An intelligent multicompartmental system based on thermo-sensitive starch microspheres for temperature-controlled release of drugs

Gheorghe Fundueanu, Marieta Constantin, Paolo Ascenzi, Bogdan C. Simionescu

Research output: Contribution to journalArticlepeer-review


An original multicompartmental drug delivery system based on encapsulation of "intelligent" starch microspheres was designed and developed. Starch microspheres with thermo-responsive properties and possessing strong anionic functional groups (-SO3H), capable to bind electrostatically drugs, has been prepared. Firstly, the thermo-responsive units based on copolymer of poly(N-isopropylacrylamide-co-N,Ndimethylacrylamide) with a lower critical solution temperature around 36°C, were grafted on preformed starch microspheres. Secondly, the strong anionic groups (-SO3H) were introduced by sequential grafting of 2-acrylamido-2-methyl-1-propanesulfonic acid on the remaining-OH groups of starch. The thermo-sensitive microspheres with sulfonic groups display a sharp phase transition around the human body temperature. They were complexed with the positively-charged metoclopramide (low molecular weight model drug) and then encapsulated in cellulose acetate butyrate microcapsules by an oil-in-water solvent evaporation method. The swelling and diffusion of encapsulated microspheres to the aqueous continuous phase is avoided because the temperature of aqueous phase is higher than volume phase transition temperature (VPTT) of microspheres. This multicompartmental device could develop the background of "smart" implantable drug delivery system for persons that work in dangerous cold places (builders, climbers). When the temperature of the human body decreases below the normal temperature (the threshold temperature could be tuned), the encapsulated microspheres swell extensively in contact with physiological fluids, break the microcapsules and a large amount of bioactive compounds is released, keeping the activity of the vital organs. In normal physiological conditions (above LCST), the microspheres slightly swell, fill up the microcavities of microcapsules, but do not break them and release the drug in microcompartments. These microcompartments become microreservoirs with bioactive compounds and release it with a very low rate maintaining the necessary concentration for a sustained activity of the body.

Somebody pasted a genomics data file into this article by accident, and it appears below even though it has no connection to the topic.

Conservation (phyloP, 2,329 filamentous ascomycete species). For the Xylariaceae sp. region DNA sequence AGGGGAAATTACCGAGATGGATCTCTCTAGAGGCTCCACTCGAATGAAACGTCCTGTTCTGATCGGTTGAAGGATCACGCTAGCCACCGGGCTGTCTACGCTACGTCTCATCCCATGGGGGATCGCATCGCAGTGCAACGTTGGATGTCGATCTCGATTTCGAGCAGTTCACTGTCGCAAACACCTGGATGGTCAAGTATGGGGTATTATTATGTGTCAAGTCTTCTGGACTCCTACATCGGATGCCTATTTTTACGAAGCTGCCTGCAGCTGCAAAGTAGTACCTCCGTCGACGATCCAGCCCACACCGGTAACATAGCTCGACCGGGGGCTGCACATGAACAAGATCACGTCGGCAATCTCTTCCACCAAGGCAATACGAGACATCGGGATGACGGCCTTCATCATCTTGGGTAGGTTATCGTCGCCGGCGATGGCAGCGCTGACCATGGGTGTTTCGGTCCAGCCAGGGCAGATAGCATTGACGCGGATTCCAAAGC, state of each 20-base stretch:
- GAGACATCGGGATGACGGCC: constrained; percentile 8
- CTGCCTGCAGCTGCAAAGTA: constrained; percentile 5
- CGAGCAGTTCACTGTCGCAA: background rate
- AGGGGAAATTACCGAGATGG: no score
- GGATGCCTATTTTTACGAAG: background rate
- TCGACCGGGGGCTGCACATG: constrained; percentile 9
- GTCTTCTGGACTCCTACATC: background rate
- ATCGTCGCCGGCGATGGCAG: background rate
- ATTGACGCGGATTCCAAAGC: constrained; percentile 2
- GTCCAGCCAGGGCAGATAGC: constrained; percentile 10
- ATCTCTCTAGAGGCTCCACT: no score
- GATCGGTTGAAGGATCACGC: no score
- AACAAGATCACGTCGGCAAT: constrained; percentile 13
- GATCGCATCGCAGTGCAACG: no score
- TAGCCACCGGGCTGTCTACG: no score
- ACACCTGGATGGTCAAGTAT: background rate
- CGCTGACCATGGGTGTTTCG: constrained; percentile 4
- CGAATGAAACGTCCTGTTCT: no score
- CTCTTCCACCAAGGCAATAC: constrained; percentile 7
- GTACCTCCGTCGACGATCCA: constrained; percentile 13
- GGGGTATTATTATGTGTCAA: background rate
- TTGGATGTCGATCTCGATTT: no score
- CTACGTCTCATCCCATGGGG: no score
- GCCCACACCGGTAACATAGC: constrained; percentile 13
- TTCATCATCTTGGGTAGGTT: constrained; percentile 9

Original languageEnglish
Pages (from-to)693-704
Number of pages12
JournalBiomedical Microdevices
Issue number4
Publication statusPublished - Aug 2010


  • Drug delivery systems
  • Intelligent microspheres
  • Multicompartmental systems
  • Stimuli-sensitive polymers
  • Volume phase transition temperature

ASJC Scopus subject areas

  • Biomedical Engineering
  • Molecular Biology


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